President Donald Trump’s press secretary – Sean Spicer – is making almost as much news as his boss with an approach to journalists entirely in keeping with his name. But is it a good idea to be as aggressive with the media as he has been in his first fortnight?
It’s possible that his attitude has been a deliberate tactic to make the Trump administration’s complaints about the media a major issue, and feed scepticism about their reporting, in which case he won’t much care about journalists’ feelings. But that will not be the case for the average business or organisation.
Journalists are generally not wilting flowers, although there are plenty of young, inexperienced reporters – especially those without journalism training – who may find an angry PR or partner intimidating. But in the main they are prepared to give as good as they get and there is nothing wrong with having a robust relationship, although this can take time to develop as it needs to be built on some measure of respect.
Naked aggression or scorn, however, is dangerous, particularly if you still need that journalist to get your message across. Not unlike lawyers, journalists don’t take well to being told what to do, and have the tools to get their own back. I’m not suggesting they would intentionally be malicious, but they have the power to ignore your stories, put different slants on them, and so on.
More than anything, they usually have the last word – see this CNN response to Spicer’s claim that the travel ban isn’t a ban. And as the Daily Mail article below shows, they will sometimes play the man, not the ball.
In 21 years as a journalist, I’ve had a handful of over-heated exchanges with lawyers or PR people, usually because they were not happy that I was asking a particular question or writing a particular story. It didn’t stop those stories happening.
However, such displays of anger can make a journalist more careful in what they write if they know how closely it will be read. The possibility of legal action is naturally more real when dealing with lawyers.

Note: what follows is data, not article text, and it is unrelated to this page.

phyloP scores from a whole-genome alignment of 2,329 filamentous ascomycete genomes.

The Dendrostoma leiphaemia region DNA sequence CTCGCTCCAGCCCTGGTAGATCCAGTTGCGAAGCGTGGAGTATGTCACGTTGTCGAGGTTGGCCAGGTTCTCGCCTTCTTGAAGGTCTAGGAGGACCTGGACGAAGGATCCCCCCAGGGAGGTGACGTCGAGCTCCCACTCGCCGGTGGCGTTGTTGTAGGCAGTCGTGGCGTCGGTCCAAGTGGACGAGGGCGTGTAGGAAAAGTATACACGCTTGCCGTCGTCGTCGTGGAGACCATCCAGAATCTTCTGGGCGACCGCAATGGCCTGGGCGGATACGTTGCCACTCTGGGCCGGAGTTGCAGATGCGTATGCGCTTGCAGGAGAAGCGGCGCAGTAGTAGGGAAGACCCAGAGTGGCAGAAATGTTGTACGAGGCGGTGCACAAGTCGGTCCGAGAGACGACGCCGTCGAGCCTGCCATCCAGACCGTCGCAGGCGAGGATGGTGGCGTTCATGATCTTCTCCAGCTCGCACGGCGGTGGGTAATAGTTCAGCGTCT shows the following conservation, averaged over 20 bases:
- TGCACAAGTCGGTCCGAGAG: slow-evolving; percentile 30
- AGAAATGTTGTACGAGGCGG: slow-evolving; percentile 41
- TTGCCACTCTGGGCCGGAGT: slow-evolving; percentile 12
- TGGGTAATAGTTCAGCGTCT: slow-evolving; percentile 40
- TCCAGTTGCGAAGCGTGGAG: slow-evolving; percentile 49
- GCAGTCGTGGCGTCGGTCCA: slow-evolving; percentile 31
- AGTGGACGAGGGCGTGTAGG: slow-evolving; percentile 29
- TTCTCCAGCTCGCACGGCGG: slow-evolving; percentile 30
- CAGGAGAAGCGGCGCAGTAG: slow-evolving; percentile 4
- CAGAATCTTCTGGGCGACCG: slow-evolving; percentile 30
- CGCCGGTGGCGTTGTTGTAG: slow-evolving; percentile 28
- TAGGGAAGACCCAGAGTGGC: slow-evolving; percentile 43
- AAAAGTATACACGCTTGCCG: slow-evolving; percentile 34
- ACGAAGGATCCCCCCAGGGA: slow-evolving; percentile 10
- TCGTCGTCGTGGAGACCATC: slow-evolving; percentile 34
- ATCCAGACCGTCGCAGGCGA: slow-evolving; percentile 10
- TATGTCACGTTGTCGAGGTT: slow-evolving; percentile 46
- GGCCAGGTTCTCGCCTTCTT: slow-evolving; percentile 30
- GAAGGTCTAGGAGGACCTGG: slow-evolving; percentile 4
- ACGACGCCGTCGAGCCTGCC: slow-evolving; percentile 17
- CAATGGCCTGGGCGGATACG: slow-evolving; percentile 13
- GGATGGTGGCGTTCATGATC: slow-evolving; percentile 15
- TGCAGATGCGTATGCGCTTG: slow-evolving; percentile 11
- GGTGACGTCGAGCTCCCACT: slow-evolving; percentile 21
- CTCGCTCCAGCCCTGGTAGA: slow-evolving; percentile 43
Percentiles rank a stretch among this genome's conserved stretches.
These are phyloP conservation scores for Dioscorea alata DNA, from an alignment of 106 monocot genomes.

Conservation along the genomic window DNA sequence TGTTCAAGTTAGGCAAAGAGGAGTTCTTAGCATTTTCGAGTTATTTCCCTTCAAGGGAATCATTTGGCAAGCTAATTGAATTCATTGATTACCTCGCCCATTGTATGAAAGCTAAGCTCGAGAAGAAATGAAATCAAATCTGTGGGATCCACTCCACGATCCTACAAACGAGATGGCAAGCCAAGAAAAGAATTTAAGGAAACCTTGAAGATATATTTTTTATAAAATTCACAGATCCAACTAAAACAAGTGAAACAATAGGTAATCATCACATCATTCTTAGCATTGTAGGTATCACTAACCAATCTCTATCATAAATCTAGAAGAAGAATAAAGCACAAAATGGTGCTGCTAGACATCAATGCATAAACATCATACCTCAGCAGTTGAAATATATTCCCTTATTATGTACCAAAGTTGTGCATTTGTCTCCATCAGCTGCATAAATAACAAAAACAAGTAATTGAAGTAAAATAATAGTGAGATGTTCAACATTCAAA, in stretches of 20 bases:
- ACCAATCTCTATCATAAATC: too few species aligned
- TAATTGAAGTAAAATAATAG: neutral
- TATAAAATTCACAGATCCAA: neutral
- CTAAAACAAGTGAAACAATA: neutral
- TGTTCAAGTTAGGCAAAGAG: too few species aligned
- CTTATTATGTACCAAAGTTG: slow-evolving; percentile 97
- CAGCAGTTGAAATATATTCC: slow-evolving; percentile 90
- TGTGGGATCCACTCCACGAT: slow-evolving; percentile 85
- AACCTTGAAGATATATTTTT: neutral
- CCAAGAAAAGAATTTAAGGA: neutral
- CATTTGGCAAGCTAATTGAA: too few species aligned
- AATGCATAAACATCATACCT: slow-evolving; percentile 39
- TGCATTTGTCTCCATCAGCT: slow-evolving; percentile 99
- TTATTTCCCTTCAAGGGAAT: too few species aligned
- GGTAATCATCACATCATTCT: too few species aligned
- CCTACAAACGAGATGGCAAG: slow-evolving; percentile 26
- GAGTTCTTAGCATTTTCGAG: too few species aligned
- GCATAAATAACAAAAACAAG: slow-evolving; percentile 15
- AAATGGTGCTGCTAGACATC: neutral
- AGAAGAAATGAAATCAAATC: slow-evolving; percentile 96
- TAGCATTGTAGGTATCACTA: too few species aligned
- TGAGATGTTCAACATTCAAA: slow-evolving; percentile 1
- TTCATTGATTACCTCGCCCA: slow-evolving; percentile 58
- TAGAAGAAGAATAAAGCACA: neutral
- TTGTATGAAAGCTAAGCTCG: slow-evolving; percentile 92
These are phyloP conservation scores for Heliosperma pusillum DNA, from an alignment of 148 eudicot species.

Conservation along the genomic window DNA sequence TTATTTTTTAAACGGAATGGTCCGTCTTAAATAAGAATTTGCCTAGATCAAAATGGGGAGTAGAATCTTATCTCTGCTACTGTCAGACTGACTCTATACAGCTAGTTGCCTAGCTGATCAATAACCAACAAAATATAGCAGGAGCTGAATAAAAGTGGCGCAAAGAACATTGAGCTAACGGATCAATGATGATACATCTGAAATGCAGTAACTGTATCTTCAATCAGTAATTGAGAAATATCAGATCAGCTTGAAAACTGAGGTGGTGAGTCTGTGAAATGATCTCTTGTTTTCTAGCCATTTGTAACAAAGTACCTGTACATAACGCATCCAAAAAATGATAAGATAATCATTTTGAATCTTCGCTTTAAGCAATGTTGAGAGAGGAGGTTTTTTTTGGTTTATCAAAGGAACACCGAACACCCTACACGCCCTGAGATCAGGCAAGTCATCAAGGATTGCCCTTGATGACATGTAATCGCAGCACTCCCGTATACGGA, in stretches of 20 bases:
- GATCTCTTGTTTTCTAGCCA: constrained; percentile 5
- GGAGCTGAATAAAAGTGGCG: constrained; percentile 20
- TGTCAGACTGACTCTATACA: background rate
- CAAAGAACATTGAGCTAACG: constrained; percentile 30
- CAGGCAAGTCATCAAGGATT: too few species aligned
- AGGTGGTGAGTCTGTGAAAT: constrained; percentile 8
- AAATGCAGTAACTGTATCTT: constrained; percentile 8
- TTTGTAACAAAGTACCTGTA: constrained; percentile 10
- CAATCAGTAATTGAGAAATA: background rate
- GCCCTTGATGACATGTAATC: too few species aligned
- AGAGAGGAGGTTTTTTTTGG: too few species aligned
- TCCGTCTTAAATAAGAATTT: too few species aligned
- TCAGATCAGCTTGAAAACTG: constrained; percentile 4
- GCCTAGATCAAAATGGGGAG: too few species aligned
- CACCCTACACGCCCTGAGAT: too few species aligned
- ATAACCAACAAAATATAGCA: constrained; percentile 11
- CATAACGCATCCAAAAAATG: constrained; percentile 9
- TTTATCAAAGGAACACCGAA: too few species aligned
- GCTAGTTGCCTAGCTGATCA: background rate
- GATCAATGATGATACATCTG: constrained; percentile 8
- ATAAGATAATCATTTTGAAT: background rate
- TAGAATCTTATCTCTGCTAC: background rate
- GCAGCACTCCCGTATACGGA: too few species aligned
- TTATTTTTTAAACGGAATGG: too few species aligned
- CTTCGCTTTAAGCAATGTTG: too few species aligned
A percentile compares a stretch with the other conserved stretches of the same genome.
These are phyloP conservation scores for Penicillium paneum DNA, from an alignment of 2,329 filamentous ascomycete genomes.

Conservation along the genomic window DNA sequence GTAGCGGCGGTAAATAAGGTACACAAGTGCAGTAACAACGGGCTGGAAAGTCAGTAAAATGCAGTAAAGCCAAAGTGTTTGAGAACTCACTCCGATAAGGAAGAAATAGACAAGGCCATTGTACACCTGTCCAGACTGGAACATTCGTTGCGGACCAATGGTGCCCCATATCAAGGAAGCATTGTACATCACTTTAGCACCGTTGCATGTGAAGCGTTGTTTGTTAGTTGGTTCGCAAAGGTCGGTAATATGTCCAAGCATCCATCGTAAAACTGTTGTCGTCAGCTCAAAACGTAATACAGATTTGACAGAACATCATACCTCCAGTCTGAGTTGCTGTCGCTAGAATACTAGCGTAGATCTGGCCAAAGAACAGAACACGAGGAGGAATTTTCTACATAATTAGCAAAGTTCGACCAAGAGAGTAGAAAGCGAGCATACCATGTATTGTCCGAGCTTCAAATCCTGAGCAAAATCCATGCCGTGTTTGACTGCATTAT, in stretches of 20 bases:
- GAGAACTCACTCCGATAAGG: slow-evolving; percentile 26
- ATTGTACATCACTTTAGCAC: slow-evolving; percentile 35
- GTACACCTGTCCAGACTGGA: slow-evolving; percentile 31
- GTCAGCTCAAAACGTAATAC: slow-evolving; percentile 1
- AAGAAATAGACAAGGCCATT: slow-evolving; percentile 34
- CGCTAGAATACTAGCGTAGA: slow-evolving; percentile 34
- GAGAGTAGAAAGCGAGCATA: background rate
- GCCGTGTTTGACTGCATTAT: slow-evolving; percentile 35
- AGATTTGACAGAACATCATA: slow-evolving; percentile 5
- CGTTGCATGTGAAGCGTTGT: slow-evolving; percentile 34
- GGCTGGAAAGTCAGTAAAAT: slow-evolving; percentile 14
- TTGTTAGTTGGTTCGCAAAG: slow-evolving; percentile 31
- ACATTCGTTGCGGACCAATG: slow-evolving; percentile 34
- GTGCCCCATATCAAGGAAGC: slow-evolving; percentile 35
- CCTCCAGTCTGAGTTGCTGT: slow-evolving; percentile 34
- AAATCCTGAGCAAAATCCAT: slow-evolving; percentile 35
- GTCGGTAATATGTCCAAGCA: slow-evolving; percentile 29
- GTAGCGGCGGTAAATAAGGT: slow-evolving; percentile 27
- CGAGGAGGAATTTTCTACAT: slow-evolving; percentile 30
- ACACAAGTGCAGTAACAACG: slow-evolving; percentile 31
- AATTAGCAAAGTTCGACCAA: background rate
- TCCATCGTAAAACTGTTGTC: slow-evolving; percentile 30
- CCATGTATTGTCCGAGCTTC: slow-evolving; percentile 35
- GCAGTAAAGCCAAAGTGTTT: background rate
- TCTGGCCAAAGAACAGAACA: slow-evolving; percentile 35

If you are angry after the event, you’ll need convincing reasons why the story was wrong and needs correcting. Journalists don't want to get things wrong, but like most people don't like admitting mistakes either. The real disputes are often on matters of opinion, rather than fact, making it much harder to force corrections.
I’m not saying you have to roll over for journalists. Of course you don’t. It’s entirely up to you whether you co-operate. You may simply not like dealing with journalists. You may not give a hoot what is written about you, especially if it is in some minor publication, although the Internet does have a way of dredging it up anyway.
Just ask yourself whether it’s worth picking the fight. It may be that it is. But then maybe this is a time to suck it up. Remember that it is not all about you - the journalist has their feelings of pride and professionalism too, and they will seek to protect them just as fiercely as you will.
My golden rule for dealing with the media is that, like everything in life, it is all about relationships.
New White House press secretary Sean Spicer's angry tirade against White House reporters on his first day on the job wasn't his first clash with the press: while in student government he brought a complaint against his college paper after it called him 'Sean Sphincter.' The 1993 article, which was uncovered by DailyMail.com, offers the first confrontation in what may prove to be contentious relations with the 'dishonest media' despised by Spicer's boss, President Donald Trump.